Ten high-ranking local officials from Northern Virginia left late Tuesday for New Orleans, where they will help officials get the Big Easy back on its feet.
The cadre is working under the auspices of a little-known interstate agreement designed to help localities get through emergencies such as Hurricane Katrina. As soon as the storm hit the Gulf Coast, Northern Virginia localities that are participants in the compact -- Fairfax, Prince William, Loudoun and Arlington counties and the city of Alexandria -- put together a team of 10 senior managers who packed their bags and got ready to assist the disaster-stricken communities if they were called upon.
On Tuesday the call came, and the group left in a caravan of government vehicles that evening. They expected to be at work in New Orleans by 8 a.m. today. Their desks initially will be in City Hall, which has been damaged by the storm and flooding, so a move to another location is almost certain, said members of the regional team, which includes Prince William County Executive Craig S. Gerhart. Most of the team's members are public safety or emergency management specialists. John Mausert-Mooney, a division director in Arlington's Department of Environmental Services, also is part of the team.
"We may have hit upon an unprecedented model that other governments would do well to duplicate," said Gerhart of the interstate assistance agreement overseen by the National Emergency Management Association, based in Lexington, Ky.
The association governs mutual aid and coordinates a nationwide network of local officials ready to help their counterparts in emergencies. The agreement allows communities to send workers, equipment and other forms of assistance without having to worry about whether they will be reimbursed, be responsible for workers' compensation or be liable for accidents. States receiving help can draw on federal disaster relief funds to cover the costs.
"They don't have to worry about those three things when they cross state lines to help," said Trina Hembree Sheets, the association's executive director.
The association is organizing the largest nationwide deployment in its history, Sheets said. So far, 43,000 people from 44 states, including Virginia, Maryland and the District of Columbia, have been sent to the Gulf states to help, Sheets said.
There are also regional agreements among communities in the Washington area that allow local officials to help each other or export their assistance if need be.
"We work together as a team all the time," said Merni Fitzgerald, a spokeswoman for Fairfax County. "If something happens in one of our jurisdictions, we know we can count on the assistance of each other . . . because we have long-standing agreements."
The Northern Virginia group expects to be deployed for 14 days and will help govern the city of New Orleans, Fitzgerald said. "Their government structure is completely destroyed," she said, with so many officials forced from their homes.
The team is among 800 people from Virginia who have been deployed through the association or are on standby, said Bob Spieldenner, a spokesman for the Virginia Department of Emergency Management.
The department is working with local governments to match supplies and expertise with the Gulf states' needs, Spieldenner said. "We'll work to make it all happen. What it entails is all the logistics -- where they are going to stay, gas, getting down there, making sure they have supplies to take care of themselves -- or otherwise they can be a drain," he said.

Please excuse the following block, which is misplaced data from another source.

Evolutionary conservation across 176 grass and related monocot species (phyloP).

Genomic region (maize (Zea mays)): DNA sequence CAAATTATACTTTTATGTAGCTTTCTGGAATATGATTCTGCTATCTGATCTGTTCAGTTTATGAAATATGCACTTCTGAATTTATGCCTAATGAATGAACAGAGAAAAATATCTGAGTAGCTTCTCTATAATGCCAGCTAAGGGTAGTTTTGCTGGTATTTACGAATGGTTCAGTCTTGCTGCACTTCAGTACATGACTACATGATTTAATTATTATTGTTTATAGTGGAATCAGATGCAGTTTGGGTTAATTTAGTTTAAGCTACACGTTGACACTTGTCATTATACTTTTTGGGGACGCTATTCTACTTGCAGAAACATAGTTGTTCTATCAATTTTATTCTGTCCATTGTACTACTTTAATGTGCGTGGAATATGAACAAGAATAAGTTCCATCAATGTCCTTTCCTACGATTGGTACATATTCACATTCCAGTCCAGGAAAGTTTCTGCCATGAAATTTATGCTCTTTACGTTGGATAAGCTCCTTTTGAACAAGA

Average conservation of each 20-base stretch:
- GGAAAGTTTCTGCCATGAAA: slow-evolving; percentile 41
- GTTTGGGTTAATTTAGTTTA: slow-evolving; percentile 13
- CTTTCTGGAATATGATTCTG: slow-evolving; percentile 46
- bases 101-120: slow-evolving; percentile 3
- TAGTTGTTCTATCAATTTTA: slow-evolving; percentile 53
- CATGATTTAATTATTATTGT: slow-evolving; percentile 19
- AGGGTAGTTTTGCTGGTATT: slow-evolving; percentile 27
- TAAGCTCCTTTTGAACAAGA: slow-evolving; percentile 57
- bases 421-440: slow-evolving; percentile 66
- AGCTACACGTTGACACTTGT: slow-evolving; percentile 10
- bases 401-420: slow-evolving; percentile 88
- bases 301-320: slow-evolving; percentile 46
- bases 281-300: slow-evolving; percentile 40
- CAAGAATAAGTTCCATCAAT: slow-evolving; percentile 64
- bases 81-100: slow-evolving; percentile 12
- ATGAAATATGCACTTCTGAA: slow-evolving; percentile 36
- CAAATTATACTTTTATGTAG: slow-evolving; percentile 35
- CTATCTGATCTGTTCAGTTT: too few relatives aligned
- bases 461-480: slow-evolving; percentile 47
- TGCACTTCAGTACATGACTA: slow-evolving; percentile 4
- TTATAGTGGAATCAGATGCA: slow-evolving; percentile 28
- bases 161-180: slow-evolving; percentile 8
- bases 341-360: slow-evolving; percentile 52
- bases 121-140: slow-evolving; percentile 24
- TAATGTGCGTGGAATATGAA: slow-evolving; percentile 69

Arlington, Fairfax and Prince William counties have already sent groups and individuals, mostly fire and emergency workers, to the area. But those individuals have operated outside the regional team.
Before the recent disaster, the biggest deployment of emergency help through the compact was last year, when hurricanes Charley, Frances, Ivan and Jeanne required 800 relief workers from 38 states over 85 days.
Hurricanes have been a driving force of the compact, which had its beginnings in 1992 when several southern states struck an agreement to help each other after Hurricane Andrew hit Florida. The agreement was adopted in 1993 and two years later expanded to other states. Every state except California and Hawaii take part in the compact, Sheets said.
With so many states, counties and cities offering to help, the association helps comb through proposals, looking at such criteria as distance from the disaster, expenses and the expertise the relief workers offer, Sheets said.
The compact generally gives preference to teams of workers rather than individuals, she said. There is less confusion and friction than when individuals from different states try to work together, she said.
The Northern Virginia effort is unique in that the various communities decided to coordinate one team, as opposed to working as individual jurisdictions, Spieldenner said.
Prince William Assistant Fire Chief Kevin McGee said a regional team came naturally. "The jurisdictions have worked very closely together. This has been particularly true since 9/11," he said. "In many ways, we function as if we are one large organization."
The state could end up sending a large number of relief workers over time, considering how long the rebuilding is expected to take. "They are rotating people through. People who have been there two weeks are coming home," Spieldenner said. "It is a pretty stressful environment. People get burned out."
The other members of the Northern Virginia team are Police Capt. John Crawford, Alexandria; Deputy Fire Chief Ben Barksdale and Fire Battalion Chief Randy Gray, Arlington; Office of Emergency Management Deputy Coordinator Bill MacKay and Deputy Fire Chief Mike Wood, Fairfax; Fire-Rescue Assistant Chief Jack Brown, Loudoun; and Police Chief Charlie T. Deane and McGee, Prince William.